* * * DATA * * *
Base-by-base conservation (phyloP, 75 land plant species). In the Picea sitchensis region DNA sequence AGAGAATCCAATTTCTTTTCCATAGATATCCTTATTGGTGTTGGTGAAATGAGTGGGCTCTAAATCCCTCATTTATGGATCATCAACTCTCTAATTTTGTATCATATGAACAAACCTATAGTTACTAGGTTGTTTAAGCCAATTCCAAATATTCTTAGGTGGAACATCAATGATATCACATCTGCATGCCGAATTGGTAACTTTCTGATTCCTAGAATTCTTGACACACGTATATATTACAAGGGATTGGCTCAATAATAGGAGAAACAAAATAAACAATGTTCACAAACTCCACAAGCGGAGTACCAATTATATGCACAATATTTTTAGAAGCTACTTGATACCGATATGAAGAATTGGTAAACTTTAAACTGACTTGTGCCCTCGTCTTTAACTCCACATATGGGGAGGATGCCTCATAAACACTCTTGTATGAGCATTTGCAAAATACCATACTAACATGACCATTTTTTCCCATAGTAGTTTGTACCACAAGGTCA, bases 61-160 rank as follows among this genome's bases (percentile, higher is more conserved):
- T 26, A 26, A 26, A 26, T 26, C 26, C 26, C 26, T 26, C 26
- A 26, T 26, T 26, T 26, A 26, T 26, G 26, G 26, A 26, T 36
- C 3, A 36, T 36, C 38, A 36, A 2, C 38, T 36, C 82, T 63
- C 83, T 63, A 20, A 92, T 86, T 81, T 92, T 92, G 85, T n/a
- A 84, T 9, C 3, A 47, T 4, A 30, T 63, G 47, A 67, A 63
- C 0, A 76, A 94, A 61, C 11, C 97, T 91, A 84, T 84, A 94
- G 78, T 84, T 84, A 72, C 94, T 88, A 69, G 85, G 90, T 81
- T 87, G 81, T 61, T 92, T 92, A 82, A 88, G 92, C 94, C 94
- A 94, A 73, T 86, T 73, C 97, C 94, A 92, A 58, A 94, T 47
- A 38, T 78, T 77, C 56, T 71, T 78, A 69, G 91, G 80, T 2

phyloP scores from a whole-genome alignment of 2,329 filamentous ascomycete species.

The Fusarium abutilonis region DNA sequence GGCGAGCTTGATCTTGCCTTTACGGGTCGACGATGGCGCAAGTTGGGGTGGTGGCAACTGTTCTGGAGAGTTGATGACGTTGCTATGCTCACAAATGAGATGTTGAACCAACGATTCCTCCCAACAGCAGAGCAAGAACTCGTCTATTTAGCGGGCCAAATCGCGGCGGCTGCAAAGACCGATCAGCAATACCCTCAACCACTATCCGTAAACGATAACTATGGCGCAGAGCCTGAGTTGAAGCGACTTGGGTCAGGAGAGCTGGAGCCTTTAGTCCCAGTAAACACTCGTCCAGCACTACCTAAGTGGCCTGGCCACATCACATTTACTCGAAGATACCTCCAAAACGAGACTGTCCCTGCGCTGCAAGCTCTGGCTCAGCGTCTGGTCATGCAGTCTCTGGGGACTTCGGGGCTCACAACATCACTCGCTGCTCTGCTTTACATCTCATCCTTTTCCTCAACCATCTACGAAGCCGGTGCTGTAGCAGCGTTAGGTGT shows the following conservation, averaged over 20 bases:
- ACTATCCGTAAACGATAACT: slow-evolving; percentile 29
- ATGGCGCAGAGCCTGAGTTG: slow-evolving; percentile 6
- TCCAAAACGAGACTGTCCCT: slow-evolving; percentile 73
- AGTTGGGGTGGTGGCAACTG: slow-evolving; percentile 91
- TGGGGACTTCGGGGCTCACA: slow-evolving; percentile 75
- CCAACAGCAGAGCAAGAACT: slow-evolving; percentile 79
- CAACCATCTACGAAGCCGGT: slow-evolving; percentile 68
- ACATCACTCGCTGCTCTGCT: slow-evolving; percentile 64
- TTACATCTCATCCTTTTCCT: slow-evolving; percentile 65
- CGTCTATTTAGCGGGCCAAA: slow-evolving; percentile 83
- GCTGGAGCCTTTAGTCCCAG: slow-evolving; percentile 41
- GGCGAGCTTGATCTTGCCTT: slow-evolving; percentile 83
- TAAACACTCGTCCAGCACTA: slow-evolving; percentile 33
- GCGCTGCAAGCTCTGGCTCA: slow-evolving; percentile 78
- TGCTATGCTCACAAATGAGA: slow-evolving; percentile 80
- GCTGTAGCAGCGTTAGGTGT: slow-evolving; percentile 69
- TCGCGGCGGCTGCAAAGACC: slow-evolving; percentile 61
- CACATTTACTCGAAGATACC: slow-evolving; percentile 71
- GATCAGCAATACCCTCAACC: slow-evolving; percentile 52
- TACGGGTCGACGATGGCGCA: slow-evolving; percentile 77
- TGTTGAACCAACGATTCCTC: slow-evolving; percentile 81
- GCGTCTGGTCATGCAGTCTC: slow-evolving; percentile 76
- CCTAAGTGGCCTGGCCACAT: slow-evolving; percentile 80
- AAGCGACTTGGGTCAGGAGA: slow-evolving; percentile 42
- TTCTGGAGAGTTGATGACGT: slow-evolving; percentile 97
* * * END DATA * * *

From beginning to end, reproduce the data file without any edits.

Base-by-base conservation (phyloP, 75 land plant species). In the Picea sitchensis region DNA sequence AGAGAATCCAATTTCTTTTCCATAGATATCCTTATTGGTGTTGGTGAAATGAGTGGGCTCTAAATCCCTCATTTATGGATCATCAACTCTCTAATTTTGTATCATATGAACAAACCTATAGTTACTAGGTTGTTTAAGCCAATTCCAAATATTCTTAGGTGGAACATCAATGATATCACATCTGCATGCCGAATTGGTAACTTTCTGATTCCTAGAATTCTTGACACACGTATATATTACAAGGGATTGGCTCAATAATAGGAGAAACAAAATAAACAATGTTCACAAACTCCACAAGCGGAGTACCAATTATATGCACAATATTTTTAGAAGCTACTTGATACCGATATGAAGAATTGGTAAACTTTAAACTGACTTGTGCCCTCGTCTTTAACTCCACATATGGGGAGGATGCCTCATAAACACTCTTGTATGAGCATTTGCAAAATACCATACTAACATGACCATTTTTTCCCATAGTAGTTTGTACCACAAGGTCA, bases 61-160 rank as follows among this genome's bases (percentile, higher is more conserved):
- T 26, A 26, A 26, A 26, T 26, C 26, C 26, C 26, T 26, C 26
- A 26, T 26, T 26, T 26, A 26, T 26, G 26, G 26, A 26, T 36
- C 3, A 36, T 36, C 38, A 36, A 2, C 38, T 36, C 82, T 63
- C 83, T 63, A 20, A 92, T 86, T 81, T 92, T 92, G 85, T n/a
- A 84, T 9, C 3, A 47, T 4, A 30, T 63, G 47, A 67, A 63
- C 0, A 76, A 94, A 61, C 11, C 97, T 91, A 84, T 84, A 94
- G 78, T 84, T 84, A 72, C 94, T 88, A 69, G 85, G 90, T 81
- T 87, G 81, T 61, T 92, T 92, A 82, A 88, G 92, C 94, C 94
- A 94, A 73, T 86, T 73, C 97, C 94, A 92, A 58, A 94, T 47
- A 38, T 78, T 77, C 56, T 71, T 78, A 69, G 91, G 80, T 2

phyloP scores from a whole-genome alignment of 2,329 filamentous ascomycete species.

The Fusarium abutilonis region DNA sequence GGCGAGCTTGATCTTGCCTTTACGGGTCGACGATGGCGCAAGTTGGGGTGGTGGCAACTGTTCTGGAGAGTTGATGACGTTGCTATGCTCACAAATGAGATGTTGAACCAACGATTCCTCCCAACAGCAGAGCAAGAACTCGTCTATTTAGCGGGCCAAATCGCGGCGGCTGCAAAGACCGATCAGCAATACCCTCAACCACTATCCGTAAACGATAACTATGGCGCAGAGCCTGAGTTGAAGCGACTTGGGTCAGGAGAGCTGGAGCCTTTAGTCCCAGTAAACACTCGTCCAGCACTACCTAAGTGGCCTGGCCACATCACATTTACTCGAAGATACCTCCAAAACGAGACTGTCCCTGCGCTGCAAGCTCTGGCTCAGCGTCTGGTCATGCAGTCTCTGGGGACTTCGGGGCTCACAACATCACTCGCTGCTCTGCTTTACATCTCATCCTTTTCCTCAACCATCTACGAAGCCGGTGCTGTAGCAGCGTTAGGTGT shows the following conservation, averaged over 20 bases:
- ACTATCCGTAAACGATAACT: slow-evolving; percentile 29
- ATGGCGCAGAGCCTGAGTTG: slow-evolving; percentile 6
- TCCAAAACGAGACTGTCCCT: slow-evolving; percentile 73
- AGTTGGGGTGGTGGCAACTG: slow-evolving; percentile 91
- TGGGGACTTCGGGGCTCACA: slow-evolving; percentile 75
- CCAACAGCAGAGCAAGAACT: slow-evolving; percentile 79
- CAACCATCTACGAAGCCGGT: slow-evolving; percentile 68
- ACATCACTCGCTGCTCTGCT: slow-evolving; percentile 64
- TTACATCTCATCCTTTTCCT: slow-evolving; percentile 65
- CGTCTATTTAGCGGGCCAAA: slow-evolving; percentile 83
- GCTGGAGCCTTTAGTCCCAG: slow-evolving; percentile 41
- GGCGAGCTTGATCTTGCCTT: slow-evolving; percentile 83
- TAAACACTCGTCCAGCACTA: slow-evolving; percentile 33
- GCGCTGCAAGCTCTGGCTCA: slow-evolving; percentile 78
- TGCTATGCTCACAAATGAGA: slow-evolving; percentile 80
- GCTGTAGCAGCGTTAGGTGT: slow-evolving; percentile 69
- TCGCGGCGGCTGCAAAGACC: slow-evolving; percentile 61
- CACATTTACTCGAAGATACC: slow-evolving; percentile 71
- GATCAGCAATACCCTCAACC: slow-evolving; percentile 52
- TACGGGTCGACGATGGCGCA: slow-evolving; percentile 77
- TGTTGAACCAACGATTCCTC: slow-evolving; percentile 81
- GCGTCTGGTCATGCAGTCTC: slow-evolving; percentile 76
- CCTAAGTGGCCTGGCCACAT: slow-evolving; percentile 80
- AAGCGACTTGGGTCAGGAGA: slow-evolving; percentile 42
- TTCTGGAGAGTTGATGACGT: slow-evolving; percentile 97